Section 92(13) of the Constitution Act, 1867

Section 92(13) of the Constitution Act, 1867, also known as the property and civil rights power, grants the provincial legislatures of Canada the authority to legislate on:

It is one of three key residuary powers in the Constitution Act, 1867, together with the federal power of peace, order and good government and the provincial power over matters of a local or private nature in the province.


Provincial jurisdiction over property and civil rights embraces all private law transactions, which includes virtually all commercial transactions. This power is generally balanced against the federal trade and commerce power and criminal law power. With respect to the former, In the Insurance Reference,[1] Viscount Haldane noted that:

It is the most powerful and expansive of the provincial constitutional provisions, and is capable of being applied in general matters and in specific cases, as noted by the Judicial Committee of the Privy Council:

The power has even been used to dissolve specific injunctions, such as one issued against the KVP Company in 1948 for discharging noxious effluent into the Spanish River.[3]

Property and civil rights include:

  • rights arising from contract[4]
  • certain powers to prevent crime[5]
  • powers to control transactions taking place wholly within the province, even if the products themselves are imported[6] and, generally,
  • regulation of trade and industry within the province,[7] including
  • labour relations and the regulation of professions,[8]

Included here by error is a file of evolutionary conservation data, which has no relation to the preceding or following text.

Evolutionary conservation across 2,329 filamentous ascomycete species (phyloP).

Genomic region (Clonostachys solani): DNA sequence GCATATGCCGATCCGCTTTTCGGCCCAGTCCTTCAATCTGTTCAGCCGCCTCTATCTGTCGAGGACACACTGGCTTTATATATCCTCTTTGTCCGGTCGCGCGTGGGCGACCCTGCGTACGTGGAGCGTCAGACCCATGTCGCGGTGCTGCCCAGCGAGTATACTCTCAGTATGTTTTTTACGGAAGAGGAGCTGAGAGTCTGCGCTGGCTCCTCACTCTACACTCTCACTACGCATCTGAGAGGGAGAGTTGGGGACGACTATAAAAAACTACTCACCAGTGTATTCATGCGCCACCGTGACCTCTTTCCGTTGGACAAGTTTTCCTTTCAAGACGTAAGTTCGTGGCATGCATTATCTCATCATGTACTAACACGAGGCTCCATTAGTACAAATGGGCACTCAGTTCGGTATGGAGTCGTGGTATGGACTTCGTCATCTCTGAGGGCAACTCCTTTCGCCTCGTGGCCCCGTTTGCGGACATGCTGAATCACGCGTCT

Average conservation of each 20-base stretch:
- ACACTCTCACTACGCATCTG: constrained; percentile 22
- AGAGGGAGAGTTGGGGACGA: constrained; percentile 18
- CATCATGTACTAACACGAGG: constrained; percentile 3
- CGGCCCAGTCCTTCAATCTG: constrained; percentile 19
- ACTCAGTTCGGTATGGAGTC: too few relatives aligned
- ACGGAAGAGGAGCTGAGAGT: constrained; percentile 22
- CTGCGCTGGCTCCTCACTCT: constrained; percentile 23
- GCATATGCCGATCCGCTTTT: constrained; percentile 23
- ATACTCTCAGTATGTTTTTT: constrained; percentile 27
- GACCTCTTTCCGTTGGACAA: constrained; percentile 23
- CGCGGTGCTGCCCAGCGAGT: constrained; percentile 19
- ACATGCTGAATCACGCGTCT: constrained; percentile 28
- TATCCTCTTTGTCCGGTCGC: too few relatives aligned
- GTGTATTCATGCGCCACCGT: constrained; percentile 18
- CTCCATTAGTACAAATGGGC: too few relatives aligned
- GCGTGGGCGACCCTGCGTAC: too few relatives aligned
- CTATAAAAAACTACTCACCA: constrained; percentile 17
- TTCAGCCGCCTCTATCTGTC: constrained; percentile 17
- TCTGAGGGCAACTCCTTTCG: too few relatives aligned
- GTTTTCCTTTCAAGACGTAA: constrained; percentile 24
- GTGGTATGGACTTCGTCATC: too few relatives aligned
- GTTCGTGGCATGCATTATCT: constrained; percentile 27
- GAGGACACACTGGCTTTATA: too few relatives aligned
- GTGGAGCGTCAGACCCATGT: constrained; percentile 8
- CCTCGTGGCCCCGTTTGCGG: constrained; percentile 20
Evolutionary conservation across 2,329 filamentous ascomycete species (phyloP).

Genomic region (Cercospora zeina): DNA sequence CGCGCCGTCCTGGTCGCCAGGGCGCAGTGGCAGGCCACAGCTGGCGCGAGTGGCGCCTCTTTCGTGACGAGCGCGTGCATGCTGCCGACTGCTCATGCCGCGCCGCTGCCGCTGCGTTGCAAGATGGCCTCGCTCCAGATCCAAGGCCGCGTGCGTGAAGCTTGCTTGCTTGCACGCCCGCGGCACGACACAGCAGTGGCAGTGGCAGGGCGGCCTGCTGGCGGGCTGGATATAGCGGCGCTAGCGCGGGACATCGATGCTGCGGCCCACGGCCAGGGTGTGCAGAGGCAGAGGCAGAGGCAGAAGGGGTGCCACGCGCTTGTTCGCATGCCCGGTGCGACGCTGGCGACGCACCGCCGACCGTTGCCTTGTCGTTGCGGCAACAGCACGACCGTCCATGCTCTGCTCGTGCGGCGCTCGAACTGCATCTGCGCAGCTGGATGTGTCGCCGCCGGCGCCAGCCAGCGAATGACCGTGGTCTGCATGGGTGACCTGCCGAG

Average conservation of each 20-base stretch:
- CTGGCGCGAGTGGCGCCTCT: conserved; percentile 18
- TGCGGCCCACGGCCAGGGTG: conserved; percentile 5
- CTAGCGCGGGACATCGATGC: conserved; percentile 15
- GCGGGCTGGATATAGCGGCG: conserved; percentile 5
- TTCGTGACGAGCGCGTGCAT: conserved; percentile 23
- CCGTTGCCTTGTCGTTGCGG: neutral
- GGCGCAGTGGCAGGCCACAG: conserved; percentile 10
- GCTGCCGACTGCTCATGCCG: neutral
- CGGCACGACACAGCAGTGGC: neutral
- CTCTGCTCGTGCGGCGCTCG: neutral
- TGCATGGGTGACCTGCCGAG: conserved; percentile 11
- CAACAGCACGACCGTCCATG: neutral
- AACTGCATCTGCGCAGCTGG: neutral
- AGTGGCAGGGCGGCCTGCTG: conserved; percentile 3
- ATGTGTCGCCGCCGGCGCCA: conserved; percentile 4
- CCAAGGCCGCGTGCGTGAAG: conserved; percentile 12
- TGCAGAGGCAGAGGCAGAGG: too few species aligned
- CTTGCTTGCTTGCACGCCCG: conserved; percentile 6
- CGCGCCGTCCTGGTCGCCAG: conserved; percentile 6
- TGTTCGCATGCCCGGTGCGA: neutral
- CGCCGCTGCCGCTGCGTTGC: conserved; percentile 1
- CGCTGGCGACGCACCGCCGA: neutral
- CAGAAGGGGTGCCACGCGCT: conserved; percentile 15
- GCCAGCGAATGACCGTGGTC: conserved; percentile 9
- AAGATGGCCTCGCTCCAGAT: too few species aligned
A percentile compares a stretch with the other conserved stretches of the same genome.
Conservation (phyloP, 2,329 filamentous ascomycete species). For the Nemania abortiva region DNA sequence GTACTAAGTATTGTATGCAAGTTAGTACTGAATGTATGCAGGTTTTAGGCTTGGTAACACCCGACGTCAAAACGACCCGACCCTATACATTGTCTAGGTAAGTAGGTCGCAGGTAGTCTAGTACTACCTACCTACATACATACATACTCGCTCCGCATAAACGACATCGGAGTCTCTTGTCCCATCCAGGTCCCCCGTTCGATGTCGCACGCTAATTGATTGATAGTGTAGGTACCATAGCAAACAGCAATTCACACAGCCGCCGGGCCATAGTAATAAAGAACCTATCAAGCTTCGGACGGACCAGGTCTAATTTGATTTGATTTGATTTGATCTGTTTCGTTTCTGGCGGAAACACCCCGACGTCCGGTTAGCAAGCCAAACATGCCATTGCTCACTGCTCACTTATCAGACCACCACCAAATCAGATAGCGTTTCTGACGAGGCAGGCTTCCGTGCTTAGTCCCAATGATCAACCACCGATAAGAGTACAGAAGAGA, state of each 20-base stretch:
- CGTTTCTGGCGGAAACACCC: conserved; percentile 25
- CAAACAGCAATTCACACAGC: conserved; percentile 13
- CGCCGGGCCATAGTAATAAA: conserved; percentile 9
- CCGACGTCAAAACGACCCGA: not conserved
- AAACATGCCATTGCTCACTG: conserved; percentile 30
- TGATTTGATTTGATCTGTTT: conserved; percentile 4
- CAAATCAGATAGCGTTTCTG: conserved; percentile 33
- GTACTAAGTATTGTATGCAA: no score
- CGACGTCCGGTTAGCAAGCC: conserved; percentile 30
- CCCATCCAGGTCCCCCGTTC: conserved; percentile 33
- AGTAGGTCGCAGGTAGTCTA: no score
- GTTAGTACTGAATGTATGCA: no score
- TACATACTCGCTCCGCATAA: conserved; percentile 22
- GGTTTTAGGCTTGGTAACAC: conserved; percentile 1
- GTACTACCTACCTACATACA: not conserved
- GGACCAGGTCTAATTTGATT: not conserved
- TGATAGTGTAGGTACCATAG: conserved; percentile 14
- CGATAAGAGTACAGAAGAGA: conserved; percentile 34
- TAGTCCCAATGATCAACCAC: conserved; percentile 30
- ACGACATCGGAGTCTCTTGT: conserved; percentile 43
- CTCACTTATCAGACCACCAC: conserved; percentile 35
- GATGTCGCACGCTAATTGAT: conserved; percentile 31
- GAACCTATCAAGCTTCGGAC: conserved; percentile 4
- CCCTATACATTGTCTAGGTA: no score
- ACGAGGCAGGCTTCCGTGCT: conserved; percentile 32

• trading in securities,[9] and
  • manufacturing,[10]

By themselves, incidental effects of provincial regulations on a federal sphere of influence do not change their true nature.[11] Moreover, the fact that a valid provincial regulation may affect an export trade or the cost of doing business is similarly not conclusive of determining whether it is made "in relation to" that power.[12]

If a provincial law affects rights of individuals outside the province:

  • if it is, in pith and substance, provincial, ancillary effects on the rights of individuals outside the province are irrelevant,[13] but
  • where it is, in pith and substance, legislation in relation to the rights of individuals outside the province, it will be ultra vires the province[14]

Further reading

  • "Trade and Commerce - Property and civil rights". Retrieved 2012-10-09.
  • Claude Bélanger. "Residuary Powers". Marianopolis College. Retrieved 2012-10-09.


  1. The Attorney General for the Dominion of Canada v The Attorney General for the Provinces of Alberta, Manitoba, New Brunswick, Nova Scotia, Ontario, Quebec and Saskatchewan, The Canadian Insurance Federation and the Manufacturers Association of Canada and another [1916] UKPC 12, [1916] 1 A.C. 588 (24 February 1916), P.C. (on appeal from Canada)
  2. Abitibi Power and Paper Company Limited v Montreal Trust Company and others [1943] UKPC 37, [1943] AC 536 (8 July 1943) (on appeal from Ontario)
  3. The KVP Company Limited Act, 1950, S.O. 1950, c. 33 , dissolving an injunction granted in McKie v. The K.V.P. Company Limited (and four other actions) 1948 CanLII 93 (15 April 1948), Superior Court of Justice (Ontario, Canada) (subsequently upheld in K.V.P. Company Ltd. v. McKie et al. 1948 CanLII 14 (22 November 1948), Court of Appeal (Ontario, Canada) and K.V.P. Co. Ltd. v. McKie et al. 1949 CanLII 8, [1949] SCR 698 (4 October 1949)
  4. Citizen's Insurance Co. v. Parsons
  5. Bedard v. Dawson
  6. Caloil Inc. v Attorney General of Canada
  7. Ward v. Canada (Attorney General), at par. 42
  8. Law Society of British Columbia v. Mangat
  9. Multiple Access Ltd. v. McCutcheon
  10. Reference re Agricultural Products Marketing Act
  11. Attorney General of Quebec v. Kellogg's Co. of Canada
  12. Carnation Co. v. Quebec Agricultural Marketing Board
  13. Edgar F. Ladore and others v George Bennett and others [1939] UKPC 33, [1939] 3 D.L.R. 1, [1939] AC. 468 (8 May 1939), P.C. (on appeal from Ontario)
  14. Re Upper Churchill Water Rights Reversion Act
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